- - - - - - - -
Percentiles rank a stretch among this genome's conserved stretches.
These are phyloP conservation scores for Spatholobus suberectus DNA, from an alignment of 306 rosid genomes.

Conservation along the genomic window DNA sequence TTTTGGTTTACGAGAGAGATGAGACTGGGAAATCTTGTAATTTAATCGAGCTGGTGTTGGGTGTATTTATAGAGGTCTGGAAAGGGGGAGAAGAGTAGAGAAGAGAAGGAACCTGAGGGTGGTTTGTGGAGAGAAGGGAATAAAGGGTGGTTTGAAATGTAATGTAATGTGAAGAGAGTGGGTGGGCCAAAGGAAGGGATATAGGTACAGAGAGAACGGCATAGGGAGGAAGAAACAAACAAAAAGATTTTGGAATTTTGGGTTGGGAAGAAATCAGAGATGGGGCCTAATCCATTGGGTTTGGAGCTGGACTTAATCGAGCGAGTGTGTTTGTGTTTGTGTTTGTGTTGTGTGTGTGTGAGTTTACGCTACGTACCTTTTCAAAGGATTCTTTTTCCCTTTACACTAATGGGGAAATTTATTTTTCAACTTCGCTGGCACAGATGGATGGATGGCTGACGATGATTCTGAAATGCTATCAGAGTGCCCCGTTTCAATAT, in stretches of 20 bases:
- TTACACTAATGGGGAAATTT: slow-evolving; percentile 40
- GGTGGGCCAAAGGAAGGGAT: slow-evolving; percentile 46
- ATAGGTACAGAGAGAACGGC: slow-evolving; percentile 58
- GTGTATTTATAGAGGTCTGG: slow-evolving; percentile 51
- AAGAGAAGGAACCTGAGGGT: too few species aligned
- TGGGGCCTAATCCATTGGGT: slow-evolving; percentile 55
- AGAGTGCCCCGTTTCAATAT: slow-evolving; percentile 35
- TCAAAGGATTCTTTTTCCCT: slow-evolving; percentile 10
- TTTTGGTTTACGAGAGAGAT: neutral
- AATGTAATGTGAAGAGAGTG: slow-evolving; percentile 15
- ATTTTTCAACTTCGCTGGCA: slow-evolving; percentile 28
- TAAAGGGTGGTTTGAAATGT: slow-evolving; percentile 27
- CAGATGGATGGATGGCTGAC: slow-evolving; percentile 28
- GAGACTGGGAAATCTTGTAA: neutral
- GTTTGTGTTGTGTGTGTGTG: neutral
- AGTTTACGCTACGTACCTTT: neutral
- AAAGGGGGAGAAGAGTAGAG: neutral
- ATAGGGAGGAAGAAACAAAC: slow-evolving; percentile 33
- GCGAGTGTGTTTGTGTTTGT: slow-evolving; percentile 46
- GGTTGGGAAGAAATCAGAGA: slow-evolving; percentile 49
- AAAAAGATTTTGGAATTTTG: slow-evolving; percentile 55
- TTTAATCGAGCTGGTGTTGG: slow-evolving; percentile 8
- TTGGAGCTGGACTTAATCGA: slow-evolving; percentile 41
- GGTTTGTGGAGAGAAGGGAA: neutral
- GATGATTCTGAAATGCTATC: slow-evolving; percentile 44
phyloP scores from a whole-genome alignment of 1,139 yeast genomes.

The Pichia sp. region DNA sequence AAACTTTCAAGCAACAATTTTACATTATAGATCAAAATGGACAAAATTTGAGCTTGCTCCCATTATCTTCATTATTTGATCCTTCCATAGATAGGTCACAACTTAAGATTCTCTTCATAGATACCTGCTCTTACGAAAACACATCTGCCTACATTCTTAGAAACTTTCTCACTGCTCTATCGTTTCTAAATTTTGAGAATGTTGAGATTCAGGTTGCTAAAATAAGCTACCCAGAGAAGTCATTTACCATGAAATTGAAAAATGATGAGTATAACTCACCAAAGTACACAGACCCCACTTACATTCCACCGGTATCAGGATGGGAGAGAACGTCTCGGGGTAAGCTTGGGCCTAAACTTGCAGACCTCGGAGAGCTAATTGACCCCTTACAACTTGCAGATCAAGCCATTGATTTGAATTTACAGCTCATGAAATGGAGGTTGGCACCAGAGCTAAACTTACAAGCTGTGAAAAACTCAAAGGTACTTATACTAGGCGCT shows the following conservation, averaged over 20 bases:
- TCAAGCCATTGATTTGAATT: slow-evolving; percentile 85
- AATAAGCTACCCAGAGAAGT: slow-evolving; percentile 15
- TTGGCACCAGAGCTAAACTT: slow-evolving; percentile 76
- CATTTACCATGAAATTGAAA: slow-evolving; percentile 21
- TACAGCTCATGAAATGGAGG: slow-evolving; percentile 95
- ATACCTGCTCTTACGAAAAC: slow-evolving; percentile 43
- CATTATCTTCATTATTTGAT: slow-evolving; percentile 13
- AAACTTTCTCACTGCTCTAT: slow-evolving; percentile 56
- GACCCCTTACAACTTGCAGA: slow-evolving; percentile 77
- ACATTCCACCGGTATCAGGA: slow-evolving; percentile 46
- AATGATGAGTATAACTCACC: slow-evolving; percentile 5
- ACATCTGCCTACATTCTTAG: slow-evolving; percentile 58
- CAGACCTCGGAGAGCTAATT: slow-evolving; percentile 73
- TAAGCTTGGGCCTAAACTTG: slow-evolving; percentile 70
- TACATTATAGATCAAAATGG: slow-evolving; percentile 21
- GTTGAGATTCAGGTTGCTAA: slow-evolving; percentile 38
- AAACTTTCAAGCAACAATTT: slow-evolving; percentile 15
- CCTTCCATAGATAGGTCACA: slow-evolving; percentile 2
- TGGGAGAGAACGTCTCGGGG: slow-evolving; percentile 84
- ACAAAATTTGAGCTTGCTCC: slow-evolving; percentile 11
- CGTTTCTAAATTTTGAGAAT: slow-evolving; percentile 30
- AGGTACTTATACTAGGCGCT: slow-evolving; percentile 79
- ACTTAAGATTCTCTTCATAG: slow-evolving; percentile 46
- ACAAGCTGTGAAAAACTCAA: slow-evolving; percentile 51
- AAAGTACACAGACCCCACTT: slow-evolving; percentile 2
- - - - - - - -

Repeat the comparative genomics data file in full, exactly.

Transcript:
Percentiles rank a stretch among this genome's conserved stretches.
These are phyloP conservation scores for Spatholobus suberectus DNA, from an alignment of 306 rosid genomes.

Conservation along the genomic window DNA sequence TTTTGGTTTACGAGAGAGATGAGACTGGGAAATCTTGTAATTTAATCGAGCTGGTGTTGGGTGTATTTATAGAGGTCTGGAAAGGGGGAGAAGAGTAGAGAAGAGAAGGAACCTGAGGGTGGTTTGTGGAGAGAAGGGAATAAAGGGTGGTTTGAAATGTAATGTAATGTGAAGAGAGTGGGTGGGCCAAAGGAAGGGATATAGGTACAGAGAGAACGGCATAGGGAGGAAGAAACAAACAAAAAGATTTTGGAATTTTGGGTTGGGAAGAAATCAGAGATGGGGCCTAATCCATTGGGTTTGGAGCTGGACTTAATCGAGCGAGTGTGTTTGTGTTTGTGTTTGTGTTGTGTGTGTGTGAGTTTACGCTACGTACCTTTTCAAAGGATTCTTTTTCCCTTTACACTAATGGGGAAATTTATTTTTCAACTTCGCTGGCACAGATGGATGGATGGCTGACGATGATTCTGAAATGCTATCAGAGTGCCCCGTTTCAATAT, in stretches of 20 bases:
- TTACACTAATGGGGAAATTT: slow-evolving; percentile 40
- GGTGGGCCAAAGGAAGGGAT: slow-evolving; percentile 46
- ATAGGTACAGAGAGAACGGC: slow-evolving; percentile 58
- GTGTATTTATAGAGGTCTGG: slow-evolving; percentile 51
- AAGAGAAGGAACCTGAGGGT: too few species aligned
- TGGGGCCTAATCCATTGGGT: slow-evolving; percentile 55
- AGAGTGCCCCGTTTCAATAT: slow-evolving; percentile 35
- TCAAAGGATTCTTTTTCCCT: slow-evolving; percentile 10
- TTTTGGTTTACGAGAGAGAT: neutral
- AATGTAATGTGAAGAGAGTG: slow-evolving; percentile 15
- ATTTTTCAACTTCGCTGGCA: slow-evolving; percentile 28
- TAAAGGGTGGTTTGAAATGT: slow-evolving; percentile 27
- CAGATGGATGGATGGCTGAC: slow-evolving; percentile 28
- GAGACTGGGAAATCTTGTAA: neutral
- GTTTGTGTTGTGTGTGTGTG: neutral
- AGTTTACGCTACGTACCTTT: neutral
- AAAGGGGGAGAAGAGTAGAG: neutral
- ATAGGGAGGAAGAAACAAAC: slow-evolving; percentile 33
- GCGAGTGTGTTTGTGTTTGT: slow-evolving; percentile 46
- GGTTGGGAAGAAATCAGAGA: slow-evolving; percentile 49
- AAAAAGATTTTGGAATTTTG: slow-evolving; percentile 55
- TTTAATCGAGCTGGTGTTGG: slow-evolving; percentile 8
- TTGGAGCTGGACTTAATCGA: slow-evolving; percentile 41
- GGTTTGTGGAGAGAAGGGAA: neutral
- GATGATTCTGAAATGCTATC: slow-evolving; percentile 44
phyloP scores from a whole-genome alignment of 1,139 yeast genomes.

The Pichia sp. region DNA sequence AAACTTTCAAGCAACAATTTTACATTATAGATCAAAATGGACAAAATTTGAGCTTGCTCCCATTATCTTCATTATTTGATCCTTCCATAGATAGGTCACAACTTAAGATTCTCTTCATAGATACCTGCTCTTACGAAAACACATCTGCCTACATTCTTAGAAACTTTCTCACTGCTCTATCGTTTCTAAATTTTGAGAATGTTGAGATTCAGGTTGCTAAAATAAGCTACCCAGAGAAGTCATTTACCATGAAATTGAAAAATGATGAGTATAACTCACCAAAGTACACAGACCCCACTTACATTCCACCGGTATCAGGATGGGAGAGAACGTCTCGGGGTAAGCTTGGGCCTAAACTTGCAGACCTCGGAGAGCTAATTGACCCCTTACAACTTGCAGATCAAGCCATTGATTTGAATTTACAGCTCATGAAATGGAGGTTGGCACCAGAGCTAAACTTACAAGCTGTGAAAAACTCAAAGGTACTTATACTAGGCGCT shows the following conservation, averaged over 20 bases:
- TCAAGCCATTGATTTGAATT: slow-evolving; percentile 85
- AATAAGCTACCCAGAGAAGT: slow-evolving; percentile 15
- TTGGCACCAGAGCTAAACTT: slow-evolving; percentile 76
- CATTTACCATGAAATTGAAA: slow-evolving; percentile 21
- TACAGCTCATGAAATGGAGG: slow-evolving; percentile 95
- ATACCTGCTCTTACGAAAAC: slow-evolving; percentile 43
- CATTATCTTCATTATTTGAT: slow-evolving; percentile 13
- AAACTTTCTCACTGCTCTAT: slow-evolving; percentile 56
- GACCCCTTACAACTTGCAGA: slow-evolving; percentile 77
- ACATTCCACCGGTATCAGGA: slow-evolving; percentile 46
- AATGATGAGTATAACTCACC: slow-evolving; percentile 5
- ACATCTGCCTACATTCTTAG: slow-evolving; percentile 58
- CAGACCTCGGAGAGCTAATT: slow-evolving; percentile 73
- TAAGCTTGGGCCTAAACTTG: slow-evolving; percentile 70
- TACATTATAGATCAAAATGG: slow-evolving; percentile 21
- GTTGAGATTCAGGTTGCTAA: slow-evolving; percentile 38
- AAACTTTCAAGCAACAATTT: slow-evolving; percentile 15
- CCTTCCATAGATAGGTCACA: slow-evolving; percentile 2
- TGGGAGAGAACGTCTCGGGG: slow-evolving; percentile 84
- ACAAAATTTGAGCTTGCTCC: slow-evolving; percentile 11
- CGTTTCTAAATTTTGAGAAT: slow-evolving; percentile 30
- AGGTACTTATACTAGGCGCT: slow-evolving; percentile 79
- ACTTAAGATTCTCTTCATAG: slow-evolving; percentile 46
- ACAAGCTGTGAAAAACTCAA: slow-evolving; percentile 51
- AAAGTACACAGACCCCACTT: slow-evolving; percentile 2